Imagine being paid to find fault with something. When the internet was created, monetization was the first mover. Battles were fought over interoperability (how the different platforms communicate), security was rarely at the top of anyone’s list.
Fast forward to today. The flaws and vulnerabilities baked into our systems are vast and deep (Horse Progress Days is a solid mid-range bet at this point).
When the Berlin wall fell, Estonia suddenly found itself freed from its role has a sacrificial human buffer between a European land army and the heart of Russia. They also found themselves in the crosshairs of a new form of warfare. The Russians needed to practice their cyber weapons and train their cyber soldiers for the digital battlefield and Estonia was their first target.
Estonia realized that a kinetic response would be futile. They instead turned to their youngest citizens. Starting at age 7, Estonia children are taught cyber awareness. Instead of being the weakest link, the Estonia people are a societal level, self-evolving defense. It worked so well that NATO put their cyber defense hub there. This is where the bug hunters come in.
Bug hunters (or sometimes called security researchers) are digital adrenaline junkies. There is a rush associated with cracking a code and finding a flaw in a system. Most companies don’t have a policy to deal with people who are able to hack into their systems or products. The smart ones have established bounty programs (technical name Vulnerability Disclosure Program VDP) to pay these ethical hackers to hunt for bugs.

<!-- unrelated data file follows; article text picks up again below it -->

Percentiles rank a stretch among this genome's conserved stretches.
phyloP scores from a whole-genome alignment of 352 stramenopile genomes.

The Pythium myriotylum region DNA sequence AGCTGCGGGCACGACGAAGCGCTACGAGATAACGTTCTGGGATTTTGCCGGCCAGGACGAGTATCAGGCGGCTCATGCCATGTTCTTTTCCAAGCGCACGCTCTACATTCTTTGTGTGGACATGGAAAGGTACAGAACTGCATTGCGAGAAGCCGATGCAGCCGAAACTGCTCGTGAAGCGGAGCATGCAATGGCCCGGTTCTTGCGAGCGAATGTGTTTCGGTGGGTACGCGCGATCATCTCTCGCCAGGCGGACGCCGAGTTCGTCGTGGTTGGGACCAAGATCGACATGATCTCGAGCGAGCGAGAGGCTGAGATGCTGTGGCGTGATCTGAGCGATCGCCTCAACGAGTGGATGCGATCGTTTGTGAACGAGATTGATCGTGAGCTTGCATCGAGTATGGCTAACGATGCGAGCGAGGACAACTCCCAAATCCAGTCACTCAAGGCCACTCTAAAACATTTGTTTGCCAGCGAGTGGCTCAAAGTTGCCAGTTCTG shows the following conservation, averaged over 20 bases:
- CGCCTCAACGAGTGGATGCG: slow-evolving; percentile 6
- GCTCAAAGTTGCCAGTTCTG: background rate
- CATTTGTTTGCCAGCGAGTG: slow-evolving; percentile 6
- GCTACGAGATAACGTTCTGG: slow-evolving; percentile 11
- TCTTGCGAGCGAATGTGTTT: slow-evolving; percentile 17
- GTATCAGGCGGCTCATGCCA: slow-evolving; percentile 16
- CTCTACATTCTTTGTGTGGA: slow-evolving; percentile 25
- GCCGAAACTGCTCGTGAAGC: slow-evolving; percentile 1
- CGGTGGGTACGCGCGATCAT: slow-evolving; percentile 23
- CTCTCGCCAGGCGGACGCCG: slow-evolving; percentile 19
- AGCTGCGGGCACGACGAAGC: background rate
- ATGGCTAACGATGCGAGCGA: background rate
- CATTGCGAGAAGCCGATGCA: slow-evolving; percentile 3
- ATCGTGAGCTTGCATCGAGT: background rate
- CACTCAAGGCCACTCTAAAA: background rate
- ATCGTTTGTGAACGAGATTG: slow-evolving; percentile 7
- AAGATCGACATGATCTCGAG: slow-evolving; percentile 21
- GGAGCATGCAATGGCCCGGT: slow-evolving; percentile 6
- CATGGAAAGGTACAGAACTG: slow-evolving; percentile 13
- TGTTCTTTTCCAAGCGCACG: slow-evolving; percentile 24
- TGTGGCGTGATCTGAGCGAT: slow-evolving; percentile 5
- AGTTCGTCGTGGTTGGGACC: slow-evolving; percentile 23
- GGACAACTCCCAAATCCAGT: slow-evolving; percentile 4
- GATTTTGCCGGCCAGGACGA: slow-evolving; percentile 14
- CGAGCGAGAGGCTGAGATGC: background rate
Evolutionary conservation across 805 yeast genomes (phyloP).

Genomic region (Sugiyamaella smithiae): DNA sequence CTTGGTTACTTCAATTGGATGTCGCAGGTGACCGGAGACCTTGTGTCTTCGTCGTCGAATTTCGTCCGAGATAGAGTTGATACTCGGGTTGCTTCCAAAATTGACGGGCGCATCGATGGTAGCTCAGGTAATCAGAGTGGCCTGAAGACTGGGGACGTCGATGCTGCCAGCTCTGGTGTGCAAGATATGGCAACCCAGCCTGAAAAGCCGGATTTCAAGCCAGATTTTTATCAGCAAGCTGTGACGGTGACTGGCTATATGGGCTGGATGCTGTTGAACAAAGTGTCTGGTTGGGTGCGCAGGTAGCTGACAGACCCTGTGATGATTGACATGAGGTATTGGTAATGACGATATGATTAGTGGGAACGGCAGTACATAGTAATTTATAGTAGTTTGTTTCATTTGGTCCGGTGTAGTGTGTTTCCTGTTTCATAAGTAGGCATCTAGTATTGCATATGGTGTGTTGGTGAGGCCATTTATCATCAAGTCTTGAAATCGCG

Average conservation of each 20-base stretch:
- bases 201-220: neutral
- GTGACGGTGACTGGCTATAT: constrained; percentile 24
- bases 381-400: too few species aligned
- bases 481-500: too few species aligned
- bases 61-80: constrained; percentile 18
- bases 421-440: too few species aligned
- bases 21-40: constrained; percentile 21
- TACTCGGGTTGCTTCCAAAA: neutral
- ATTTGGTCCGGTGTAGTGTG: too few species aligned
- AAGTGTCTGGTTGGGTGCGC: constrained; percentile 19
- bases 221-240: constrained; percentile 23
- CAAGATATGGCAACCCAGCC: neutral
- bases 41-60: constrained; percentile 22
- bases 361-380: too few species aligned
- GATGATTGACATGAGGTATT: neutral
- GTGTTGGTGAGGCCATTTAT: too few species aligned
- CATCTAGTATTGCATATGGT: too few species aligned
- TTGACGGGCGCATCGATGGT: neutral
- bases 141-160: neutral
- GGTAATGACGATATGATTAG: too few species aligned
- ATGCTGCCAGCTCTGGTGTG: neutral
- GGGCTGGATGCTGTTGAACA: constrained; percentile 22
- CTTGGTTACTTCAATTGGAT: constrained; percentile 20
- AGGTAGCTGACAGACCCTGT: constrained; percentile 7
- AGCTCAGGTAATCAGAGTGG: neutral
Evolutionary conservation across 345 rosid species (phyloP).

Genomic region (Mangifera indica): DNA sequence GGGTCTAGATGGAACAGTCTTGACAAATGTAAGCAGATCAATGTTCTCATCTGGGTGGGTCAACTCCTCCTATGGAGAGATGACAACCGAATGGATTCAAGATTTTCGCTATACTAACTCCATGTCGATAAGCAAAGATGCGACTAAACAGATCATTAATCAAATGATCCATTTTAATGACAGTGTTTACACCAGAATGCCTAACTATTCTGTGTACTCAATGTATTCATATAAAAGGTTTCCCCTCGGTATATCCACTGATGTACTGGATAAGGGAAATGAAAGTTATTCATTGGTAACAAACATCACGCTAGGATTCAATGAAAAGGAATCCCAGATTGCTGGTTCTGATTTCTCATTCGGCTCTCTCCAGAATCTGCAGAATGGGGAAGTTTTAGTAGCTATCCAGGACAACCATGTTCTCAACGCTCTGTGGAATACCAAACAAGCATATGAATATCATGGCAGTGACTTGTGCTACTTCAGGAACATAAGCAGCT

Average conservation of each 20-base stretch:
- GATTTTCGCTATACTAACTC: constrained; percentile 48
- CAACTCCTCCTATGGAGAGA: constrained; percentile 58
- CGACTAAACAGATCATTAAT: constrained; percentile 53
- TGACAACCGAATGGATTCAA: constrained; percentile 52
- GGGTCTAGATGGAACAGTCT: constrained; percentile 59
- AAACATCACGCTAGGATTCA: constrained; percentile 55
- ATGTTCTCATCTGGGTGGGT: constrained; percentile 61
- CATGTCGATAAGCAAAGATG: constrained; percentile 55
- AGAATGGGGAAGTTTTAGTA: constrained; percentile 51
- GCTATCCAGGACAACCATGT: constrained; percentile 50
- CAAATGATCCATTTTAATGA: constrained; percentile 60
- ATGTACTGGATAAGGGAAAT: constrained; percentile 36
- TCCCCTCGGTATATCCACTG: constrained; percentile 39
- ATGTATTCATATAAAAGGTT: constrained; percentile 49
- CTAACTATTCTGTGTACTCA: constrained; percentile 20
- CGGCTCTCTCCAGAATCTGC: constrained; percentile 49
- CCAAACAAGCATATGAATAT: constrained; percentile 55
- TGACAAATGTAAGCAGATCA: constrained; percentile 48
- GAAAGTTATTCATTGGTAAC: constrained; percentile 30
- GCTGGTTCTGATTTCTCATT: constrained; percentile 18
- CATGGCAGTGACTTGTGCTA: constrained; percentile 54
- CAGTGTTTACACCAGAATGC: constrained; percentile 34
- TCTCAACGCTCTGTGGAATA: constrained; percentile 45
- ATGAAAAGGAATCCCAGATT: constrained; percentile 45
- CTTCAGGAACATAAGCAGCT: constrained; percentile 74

CyberAg’s education initiative (Estonian Strategy) unveiled at the Rural Maryland Council 2021 Summit builds on the lessons learned and shared. We are seeking a two beta/pilot test school districts in the rural and agricultural parts of Maryland for a cybersecurity + agriculture session. We are bringing cyber savvy (and ethical conduct) to the next generation by focusing first on the rural/ag communities.
We are seeking volunteers, mentors, and other resources to help students to practice their cyber skills.
Want to help?